The employee was admitted to St. Joseph’s Hospital on April 25, 2007 for surgery that occurred the following day. That surgery and all the treatment subsequent to that was not substantially contributed to by the effects of the injury. This compensation judge accepts the opinion of Dr. Florence, with slight qualification. Dr. Florence sees this as a temporary injury of about three weeks duration. This compensation judge concludes that the temporary injury lasted for a few weeks in addition to that. In any event, this compensation judge agrees with Dr. Florence that the surgery was neither reasonable nor necessary nor causally related to the personal injury.
On appeal, the employee argues, in part, that Dr. Florence’s opinion as to the minor nature of the employee’s injury lacks foundation, because Dr. Florence based his opinion on the erroneous assumption that there were “no significant findings on the MRI,” that a 10-mile-per-hour crash “could not cause a significant neck injury,” and that, “because the family car was still drivable, no significant injury could have occurred.” We are not persuaded.
It may be true, as the employee alleges, that Dr. Florence did not review the employee’s actual MRI scan, as opposed to the scan report, before rendering his opinion as to the nature of the employee’s injury. However, it is clear to us that Dr. Florence did not base his opinion on any supposed lack of “significant findings” on MRI; rather, the doctor concluded that the MRI findings alone were not significant because those findings had not been confirmed by any objective evidence - - such as an EMG - - of neurological or motor deficit. In other words, Dr. Florence found no objective clinical correlation between the MRI findings and the employee’s symptoms.
We are similarly unpersuaded by the employee’s arguments concerning the nature of the accident itself. Obviously, the speed of a collision and the damage done to the involved vehicle are the kind of factors that medical experts typically consider in evaluating questions of medical causation. And, to the extent that the employee is suggesting that Dr. Florence lacked the expertise necessary to offer an opinion concerning the probable effects of a low-speed collision, the same argument could be made regarding Dr. Harrison. That is, there is no evidence in the record to support the conclusion that Dr. Harrison has any greater expertise in this regard than Dr. Florence.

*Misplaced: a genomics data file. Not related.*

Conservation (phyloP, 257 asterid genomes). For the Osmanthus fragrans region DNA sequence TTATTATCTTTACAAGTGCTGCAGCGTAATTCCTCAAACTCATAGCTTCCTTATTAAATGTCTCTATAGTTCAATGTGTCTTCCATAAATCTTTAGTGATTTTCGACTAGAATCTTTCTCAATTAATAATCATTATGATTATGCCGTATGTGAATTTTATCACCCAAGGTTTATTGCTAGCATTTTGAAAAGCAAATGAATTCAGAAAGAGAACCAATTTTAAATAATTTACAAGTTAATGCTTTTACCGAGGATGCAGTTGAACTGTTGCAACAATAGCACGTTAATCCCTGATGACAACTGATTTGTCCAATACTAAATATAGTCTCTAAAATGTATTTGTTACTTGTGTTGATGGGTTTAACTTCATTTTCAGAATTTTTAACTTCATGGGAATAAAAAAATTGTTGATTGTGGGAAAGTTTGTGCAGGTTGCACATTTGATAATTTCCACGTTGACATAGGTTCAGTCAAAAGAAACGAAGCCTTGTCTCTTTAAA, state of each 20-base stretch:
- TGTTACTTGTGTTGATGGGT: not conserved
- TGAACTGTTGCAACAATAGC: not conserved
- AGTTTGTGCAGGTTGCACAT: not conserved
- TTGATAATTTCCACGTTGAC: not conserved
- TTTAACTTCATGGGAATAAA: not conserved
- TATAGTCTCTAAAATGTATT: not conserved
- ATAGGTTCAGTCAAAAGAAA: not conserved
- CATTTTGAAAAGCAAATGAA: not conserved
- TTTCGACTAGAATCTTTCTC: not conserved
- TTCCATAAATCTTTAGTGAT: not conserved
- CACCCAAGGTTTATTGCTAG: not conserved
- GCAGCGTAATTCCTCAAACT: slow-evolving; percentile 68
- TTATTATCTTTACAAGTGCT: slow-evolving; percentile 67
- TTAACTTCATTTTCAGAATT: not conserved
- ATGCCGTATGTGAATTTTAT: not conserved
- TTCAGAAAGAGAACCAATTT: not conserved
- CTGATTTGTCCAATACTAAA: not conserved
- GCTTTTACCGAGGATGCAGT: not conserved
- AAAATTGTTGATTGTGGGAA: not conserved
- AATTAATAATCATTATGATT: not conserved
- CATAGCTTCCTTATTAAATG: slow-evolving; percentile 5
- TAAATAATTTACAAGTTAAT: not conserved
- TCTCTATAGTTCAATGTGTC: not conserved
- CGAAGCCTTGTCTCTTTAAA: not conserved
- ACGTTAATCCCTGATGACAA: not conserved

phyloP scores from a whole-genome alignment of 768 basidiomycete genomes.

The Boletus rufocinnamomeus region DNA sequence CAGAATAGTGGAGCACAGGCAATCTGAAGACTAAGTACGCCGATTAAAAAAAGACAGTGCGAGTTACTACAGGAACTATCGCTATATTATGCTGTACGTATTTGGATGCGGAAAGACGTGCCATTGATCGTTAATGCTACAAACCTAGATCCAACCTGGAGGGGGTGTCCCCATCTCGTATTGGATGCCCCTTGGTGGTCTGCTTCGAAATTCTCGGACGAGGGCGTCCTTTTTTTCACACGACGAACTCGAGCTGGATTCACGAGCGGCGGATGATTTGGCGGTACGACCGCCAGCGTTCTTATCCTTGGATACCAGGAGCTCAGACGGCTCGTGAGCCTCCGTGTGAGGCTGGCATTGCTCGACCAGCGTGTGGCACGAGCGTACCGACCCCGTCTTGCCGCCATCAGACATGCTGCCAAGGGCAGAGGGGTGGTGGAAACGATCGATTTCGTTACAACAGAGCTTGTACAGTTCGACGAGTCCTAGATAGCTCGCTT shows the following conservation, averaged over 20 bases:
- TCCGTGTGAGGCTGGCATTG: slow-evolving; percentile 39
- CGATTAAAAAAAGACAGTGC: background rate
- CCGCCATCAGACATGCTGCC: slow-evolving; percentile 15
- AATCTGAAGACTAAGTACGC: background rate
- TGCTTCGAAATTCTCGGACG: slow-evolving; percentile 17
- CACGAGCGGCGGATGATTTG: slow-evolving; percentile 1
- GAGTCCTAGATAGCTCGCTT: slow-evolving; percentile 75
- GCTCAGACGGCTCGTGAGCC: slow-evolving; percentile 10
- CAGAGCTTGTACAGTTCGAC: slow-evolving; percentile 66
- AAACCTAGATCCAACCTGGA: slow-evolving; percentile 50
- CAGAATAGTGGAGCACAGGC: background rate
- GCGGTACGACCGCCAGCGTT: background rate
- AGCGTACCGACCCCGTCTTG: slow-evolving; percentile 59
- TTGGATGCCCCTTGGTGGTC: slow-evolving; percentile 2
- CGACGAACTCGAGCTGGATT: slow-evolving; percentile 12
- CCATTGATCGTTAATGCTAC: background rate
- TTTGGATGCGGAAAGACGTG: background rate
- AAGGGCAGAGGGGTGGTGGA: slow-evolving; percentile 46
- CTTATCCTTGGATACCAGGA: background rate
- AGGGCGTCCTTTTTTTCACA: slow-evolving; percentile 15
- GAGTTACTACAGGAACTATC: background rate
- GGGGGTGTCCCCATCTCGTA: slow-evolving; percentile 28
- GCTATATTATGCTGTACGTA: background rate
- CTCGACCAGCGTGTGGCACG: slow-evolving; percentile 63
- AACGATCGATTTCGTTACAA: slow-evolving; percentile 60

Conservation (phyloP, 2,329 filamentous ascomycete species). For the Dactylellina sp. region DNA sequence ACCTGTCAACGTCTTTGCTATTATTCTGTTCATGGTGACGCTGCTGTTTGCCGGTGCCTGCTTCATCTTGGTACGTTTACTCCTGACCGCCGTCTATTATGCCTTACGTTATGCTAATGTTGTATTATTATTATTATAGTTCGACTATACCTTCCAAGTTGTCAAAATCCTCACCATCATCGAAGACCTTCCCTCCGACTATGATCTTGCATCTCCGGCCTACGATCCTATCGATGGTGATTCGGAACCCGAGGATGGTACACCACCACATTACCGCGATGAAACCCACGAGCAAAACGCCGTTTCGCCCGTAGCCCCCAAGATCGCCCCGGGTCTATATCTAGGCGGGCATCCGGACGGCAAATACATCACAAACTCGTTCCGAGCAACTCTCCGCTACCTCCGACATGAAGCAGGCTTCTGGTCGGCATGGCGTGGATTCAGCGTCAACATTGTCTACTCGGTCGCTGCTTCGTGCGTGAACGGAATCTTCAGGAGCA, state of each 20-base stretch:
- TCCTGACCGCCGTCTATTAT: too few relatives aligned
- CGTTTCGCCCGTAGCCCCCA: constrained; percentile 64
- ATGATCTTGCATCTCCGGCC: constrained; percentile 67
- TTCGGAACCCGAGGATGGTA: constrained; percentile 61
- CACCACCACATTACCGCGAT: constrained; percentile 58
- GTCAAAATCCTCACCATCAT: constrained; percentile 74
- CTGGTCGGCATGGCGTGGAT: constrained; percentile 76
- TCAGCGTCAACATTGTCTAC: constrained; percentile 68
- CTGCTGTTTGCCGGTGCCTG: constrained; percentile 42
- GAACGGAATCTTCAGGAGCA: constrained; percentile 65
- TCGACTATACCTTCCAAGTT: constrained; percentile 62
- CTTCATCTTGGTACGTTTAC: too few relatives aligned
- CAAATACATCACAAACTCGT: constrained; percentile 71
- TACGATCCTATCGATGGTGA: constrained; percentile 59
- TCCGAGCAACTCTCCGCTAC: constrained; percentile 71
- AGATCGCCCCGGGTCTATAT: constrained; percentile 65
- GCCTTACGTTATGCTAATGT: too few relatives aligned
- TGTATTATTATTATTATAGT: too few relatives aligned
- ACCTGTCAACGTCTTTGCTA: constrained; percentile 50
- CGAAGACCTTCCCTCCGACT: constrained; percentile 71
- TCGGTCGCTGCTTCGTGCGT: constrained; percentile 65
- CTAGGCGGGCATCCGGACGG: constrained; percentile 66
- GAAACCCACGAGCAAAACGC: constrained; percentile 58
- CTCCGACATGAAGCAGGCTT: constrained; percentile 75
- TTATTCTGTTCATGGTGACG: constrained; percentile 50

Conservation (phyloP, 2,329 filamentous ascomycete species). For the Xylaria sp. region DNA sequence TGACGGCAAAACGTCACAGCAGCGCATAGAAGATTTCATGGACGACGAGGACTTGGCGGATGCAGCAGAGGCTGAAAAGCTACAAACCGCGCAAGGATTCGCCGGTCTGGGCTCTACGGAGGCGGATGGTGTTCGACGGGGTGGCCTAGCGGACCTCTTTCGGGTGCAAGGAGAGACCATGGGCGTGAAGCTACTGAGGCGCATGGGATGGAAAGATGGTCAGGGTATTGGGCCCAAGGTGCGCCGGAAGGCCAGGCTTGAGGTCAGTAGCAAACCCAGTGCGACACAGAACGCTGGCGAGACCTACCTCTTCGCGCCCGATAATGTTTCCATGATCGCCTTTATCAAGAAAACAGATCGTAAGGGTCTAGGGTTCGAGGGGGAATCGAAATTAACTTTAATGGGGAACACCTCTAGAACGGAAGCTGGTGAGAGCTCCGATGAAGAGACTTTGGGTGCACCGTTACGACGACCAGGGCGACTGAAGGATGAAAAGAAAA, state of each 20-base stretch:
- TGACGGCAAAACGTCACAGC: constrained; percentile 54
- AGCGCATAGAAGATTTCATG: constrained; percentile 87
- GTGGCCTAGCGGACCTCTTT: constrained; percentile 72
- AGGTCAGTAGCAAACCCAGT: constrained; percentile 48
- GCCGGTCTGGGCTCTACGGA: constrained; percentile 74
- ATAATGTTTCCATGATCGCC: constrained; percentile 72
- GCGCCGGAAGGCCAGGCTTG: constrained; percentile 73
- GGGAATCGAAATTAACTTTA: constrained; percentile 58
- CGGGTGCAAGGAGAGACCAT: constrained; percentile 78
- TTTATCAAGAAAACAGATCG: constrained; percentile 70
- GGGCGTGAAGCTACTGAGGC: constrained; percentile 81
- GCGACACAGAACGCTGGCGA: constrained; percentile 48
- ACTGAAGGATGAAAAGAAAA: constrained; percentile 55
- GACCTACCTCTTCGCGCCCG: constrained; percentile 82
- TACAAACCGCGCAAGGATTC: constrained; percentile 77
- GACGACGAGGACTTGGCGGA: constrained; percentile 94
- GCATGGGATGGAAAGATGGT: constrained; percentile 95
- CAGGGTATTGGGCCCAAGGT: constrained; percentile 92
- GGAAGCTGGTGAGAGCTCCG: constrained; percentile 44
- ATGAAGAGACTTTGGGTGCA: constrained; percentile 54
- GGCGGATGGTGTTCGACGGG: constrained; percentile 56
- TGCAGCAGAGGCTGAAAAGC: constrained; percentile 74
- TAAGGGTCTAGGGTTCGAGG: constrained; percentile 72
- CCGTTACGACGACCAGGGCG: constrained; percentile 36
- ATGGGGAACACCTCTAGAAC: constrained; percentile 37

A compensation judge’s choice between conflicting expert opinions is generally upheld if the facts assumed by that expert are supported by the record. Nord v. City of Cook, 360 N.W.2d 337, 37 W.C.D. 364 (Minn. 1985). In the present case, we find no basis to conclude that the compensation judge erred in relying on the opinion of Dr. Florence that the employee’s February 6, 2007, injury was merely temporary.
The employee also argues that the judge’s decision is unsupported by the record as a whole, because his decision as to the duration of the injury - - through April 24, 2007 - - is not supported by the opinion of any medical expert. As the employee points out, Dr. Florence indicated that any injury would have resolved within about three weeks, and, the employee maintains, there is no logical basis in the record to cut off the employer and insurer’s liability for the employee’s treatment expenses and disability two days before surgery, when the employee had been undergoing more or less continuous treatment, for the same symptoms, since the date of injury.
This argument is not entirely without merit, as we can find no specific evidence supporting the judge’s decision regarding the duration of the employee’s injury, and the judge offered no real explanation on this point. However, as previously indicated, the record reasonably supports the judge’s decision that the injury was temporary. As such, the effects of the employee’s cervical injury ended, by definition, prior to the employee’s cervical surgery. The only other option, under these circumstances, would be to conclude that the effects of the injury ended prior to the date chosen by the compensation judge. However, as this would merely benefit the employer and insurer, and the employer and insurer did not appeal, we instead find it appropriate to affirm the judge’s decision in its entirety.
 The employee had been performing this job for the employer, part time, for about two months prior to the accident. He had also been employed, full time, as a carpenter, for a company called Purcell Construction, where he had worked for about a year and a half. On the afternoon of February 6, 2007, prior to reporting to his job with the employer, the employee was laid off from his construction job.
 The employee had some history of treatment for neck and back symptoms prior to the incident at issue here, but there is no evidence of any ongoing treatment, symptoms, or restrictions related to his prior condition.
 As noted earlier in this decision, one of the employee’s medical providers described the scan as showing “questionable mild cervical changes at C5-6, unclear if this is causing significant discomfort.” In his report, Dr. Florence described one reference by Dr. Harrison to “diminished [sensation] globally in the left upper extremity” as a “major red flag for functional overlay.” In general, treating physicians noted little or no spasm, motor deficits, or reflex abnormalities.